mailing list archives
Re: Securing a webserver through reverse proxy?
From: "Adam McCarthy" <adam () blackox net>
Date: Wed, 19 Feb 2003 13:26:34 -0600
I've read about a way to secure webservers, which must not be directly
exposed to the Internet, using a reverse proxy, e.g. MS ISA Server or
Squid on a UNIX box.
I have yet to use ISA Server for this, but using Squid is an *excellent*
method for keeping the actual HTTP server isolated from public access.
Now my question would be: Has anyone experience with that? Is it really
more secure (compared to firewalling and port forwarding)? Is the MS ISA
Server Webpublishing rule (which implies reverse caching) doing an
application layer filtering or does it just the mentioned caching? Can a
Squid reverse proxy solution fulfill that too?
Again, not sure on using ISA, but using Squid has been an very nice option.
Basically in a layout with a lot of Windows boxes running IIS as the actual
content/web servers, with private ip connections to a public Squid server
has been an excellent solution. Of course, this should not be your only
means of securing the network, but since your web services are probably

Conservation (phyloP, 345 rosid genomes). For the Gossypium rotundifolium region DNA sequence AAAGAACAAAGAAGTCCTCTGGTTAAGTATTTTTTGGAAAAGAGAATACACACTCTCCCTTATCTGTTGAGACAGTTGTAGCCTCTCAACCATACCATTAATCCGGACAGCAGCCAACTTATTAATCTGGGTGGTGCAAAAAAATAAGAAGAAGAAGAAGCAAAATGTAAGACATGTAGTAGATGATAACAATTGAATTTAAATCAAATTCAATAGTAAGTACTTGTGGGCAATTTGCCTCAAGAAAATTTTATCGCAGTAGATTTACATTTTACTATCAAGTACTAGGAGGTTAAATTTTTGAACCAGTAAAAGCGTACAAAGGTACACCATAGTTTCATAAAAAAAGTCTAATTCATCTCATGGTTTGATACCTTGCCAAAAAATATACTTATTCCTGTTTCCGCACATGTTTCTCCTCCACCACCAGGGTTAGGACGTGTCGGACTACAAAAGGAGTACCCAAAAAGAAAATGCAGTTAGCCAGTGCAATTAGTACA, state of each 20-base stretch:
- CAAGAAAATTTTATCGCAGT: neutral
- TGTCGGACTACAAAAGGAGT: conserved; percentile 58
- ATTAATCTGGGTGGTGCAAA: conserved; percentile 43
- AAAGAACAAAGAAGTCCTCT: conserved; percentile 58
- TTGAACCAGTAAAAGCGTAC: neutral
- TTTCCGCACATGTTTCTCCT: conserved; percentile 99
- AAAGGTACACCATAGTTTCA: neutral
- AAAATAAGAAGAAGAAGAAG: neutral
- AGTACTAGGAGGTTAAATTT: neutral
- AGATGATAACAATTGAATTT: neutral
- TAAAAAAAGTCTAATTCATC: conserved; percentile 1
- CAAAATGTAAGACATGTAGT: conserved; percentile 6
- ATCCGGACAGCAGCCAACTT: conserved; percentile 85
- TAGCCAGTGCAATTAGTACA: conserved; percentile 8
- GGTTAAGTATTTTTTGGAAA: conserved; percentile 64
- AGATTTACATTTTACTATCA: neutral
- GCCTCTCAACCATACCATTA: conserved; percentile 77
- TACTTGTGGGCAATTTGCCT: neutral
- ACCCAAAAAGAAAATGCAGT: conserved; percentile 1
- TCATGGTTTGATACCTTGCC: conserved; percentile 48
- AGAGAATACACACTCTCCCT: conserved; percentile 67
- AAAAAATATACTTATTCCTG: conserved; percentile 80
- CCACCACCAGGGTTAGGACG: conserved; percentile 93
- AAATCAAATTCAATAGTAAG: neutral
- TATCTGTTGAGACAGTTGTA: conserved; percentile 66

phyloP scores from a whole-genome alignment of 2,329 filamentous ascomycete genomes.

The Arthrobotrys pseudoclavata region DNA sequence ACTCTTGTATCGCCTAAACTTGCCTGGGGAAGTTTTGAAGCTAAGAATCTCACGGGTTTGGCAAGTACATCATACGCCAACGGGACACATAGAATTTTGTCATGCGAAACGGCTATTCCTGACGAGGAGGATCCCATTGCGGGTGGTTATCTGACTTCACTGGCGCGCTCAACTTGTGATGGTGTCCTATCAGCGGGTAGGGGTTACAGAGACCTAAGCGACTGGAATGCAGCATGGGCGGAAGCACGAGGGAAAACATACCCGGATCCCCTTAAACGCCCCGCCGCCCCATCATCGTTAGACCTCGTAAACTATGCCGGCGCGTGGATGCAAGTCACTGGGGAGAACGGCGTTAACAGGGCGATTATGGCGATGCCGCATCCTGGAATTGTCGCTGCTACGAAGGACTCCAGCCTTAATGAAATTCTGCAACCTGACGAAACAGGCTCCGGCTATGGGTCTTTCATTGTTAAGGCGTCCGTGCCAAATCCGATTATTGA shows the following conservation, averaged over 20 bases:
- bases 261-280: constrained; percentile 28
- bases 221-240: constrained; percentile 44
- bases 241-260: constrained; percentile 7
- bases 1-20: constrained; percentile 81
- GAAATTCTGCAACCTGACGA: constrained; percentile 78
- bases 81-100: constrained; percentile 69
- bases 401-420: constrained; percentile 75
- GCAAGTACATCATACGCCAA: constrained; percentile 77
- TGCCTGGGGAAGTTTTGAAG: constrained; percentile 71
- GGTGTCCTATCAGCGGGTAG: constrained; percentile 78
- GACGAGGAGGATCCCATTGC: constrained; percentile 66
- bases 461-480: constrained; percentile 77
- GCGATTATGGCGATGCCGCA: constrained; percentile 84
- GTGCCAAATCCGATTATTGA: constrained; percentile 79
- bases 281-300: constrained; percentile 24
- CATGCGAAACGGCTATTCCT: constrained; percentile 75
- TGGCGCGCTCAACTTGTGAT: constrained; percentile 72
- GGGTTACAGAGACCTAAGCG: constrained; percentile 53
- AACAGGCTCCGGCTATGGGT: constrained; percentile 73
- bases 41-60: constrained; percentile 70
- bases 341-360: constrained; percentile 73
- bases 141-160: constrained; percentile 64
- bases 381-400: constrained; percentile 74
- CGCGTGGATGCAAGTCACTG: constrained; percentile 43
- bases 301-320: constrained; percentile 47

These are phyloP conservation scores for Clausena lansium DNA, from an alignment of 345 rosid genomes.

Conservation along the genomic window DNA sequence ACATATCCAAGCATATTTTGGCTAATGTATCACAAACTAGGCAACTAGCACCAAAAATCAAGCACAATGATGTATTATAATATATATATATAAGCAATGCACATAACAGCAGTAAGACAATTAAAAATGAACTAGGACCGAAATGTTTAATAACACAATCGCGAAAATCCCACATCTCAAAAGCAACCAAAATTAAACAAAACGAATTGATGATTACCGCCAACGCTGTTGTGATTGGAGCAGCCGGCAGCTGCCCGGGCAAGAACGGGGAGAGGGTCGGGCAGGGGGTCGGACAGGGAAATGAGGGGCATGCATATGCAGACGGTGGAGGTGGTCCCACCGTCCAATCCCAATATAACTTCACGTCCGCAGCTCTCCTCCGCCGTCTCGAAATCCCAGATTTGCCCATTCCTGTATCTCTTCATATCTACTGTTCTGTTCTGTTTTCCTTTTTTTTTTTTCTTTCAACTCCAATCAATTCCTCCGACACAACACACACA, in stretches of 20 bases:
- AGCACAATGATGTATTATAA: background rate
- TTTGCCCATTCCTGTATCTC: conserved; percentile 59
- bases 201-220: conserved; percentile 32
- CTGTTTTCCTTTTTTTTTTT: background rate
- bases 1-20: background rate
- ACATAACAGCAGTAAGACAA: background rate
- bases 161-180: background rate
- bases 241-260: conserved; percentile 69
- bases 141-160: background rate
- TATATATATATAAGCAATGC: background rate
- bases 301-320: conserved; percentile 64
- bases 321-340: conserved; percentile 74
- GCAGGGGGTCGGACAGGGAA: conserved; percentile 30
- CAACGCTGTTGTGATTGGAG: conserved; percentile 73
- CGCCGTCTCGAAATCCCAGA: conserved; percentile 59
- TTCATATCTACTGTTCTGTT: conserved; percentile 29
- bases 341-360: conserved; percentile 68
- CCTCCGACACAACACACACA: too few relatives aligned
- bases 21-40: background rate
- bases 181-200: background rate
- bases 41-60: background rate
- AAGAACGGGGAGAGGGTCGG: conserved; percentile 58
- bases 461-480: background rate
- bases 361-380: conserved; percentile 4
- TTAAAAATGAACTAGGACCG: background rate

public, this extra step should help you out tremendously.
If not, what are the steps necessary to accomplish this?
I don't know the exact meaning of this question...maybe worded wrong. Here
is a link to a good SANS article that covers the general scope and usage of
reverse proxy implementation, and covers a brief overview of how to
implement with Apache...really adjusting the process here is not that
difficult to apply to IIS as the backend web server.
If you need more detailed information or advice, I can be contacted directly
and we can go over a setup more specific to your environment. Personally I
prefer Squid since this is what I have used for this exact type of scenario
and the cost comparison to licensing an ISA server...well Squid is free so
you can't beat that.
adam () blackox net
Your input is appreciated.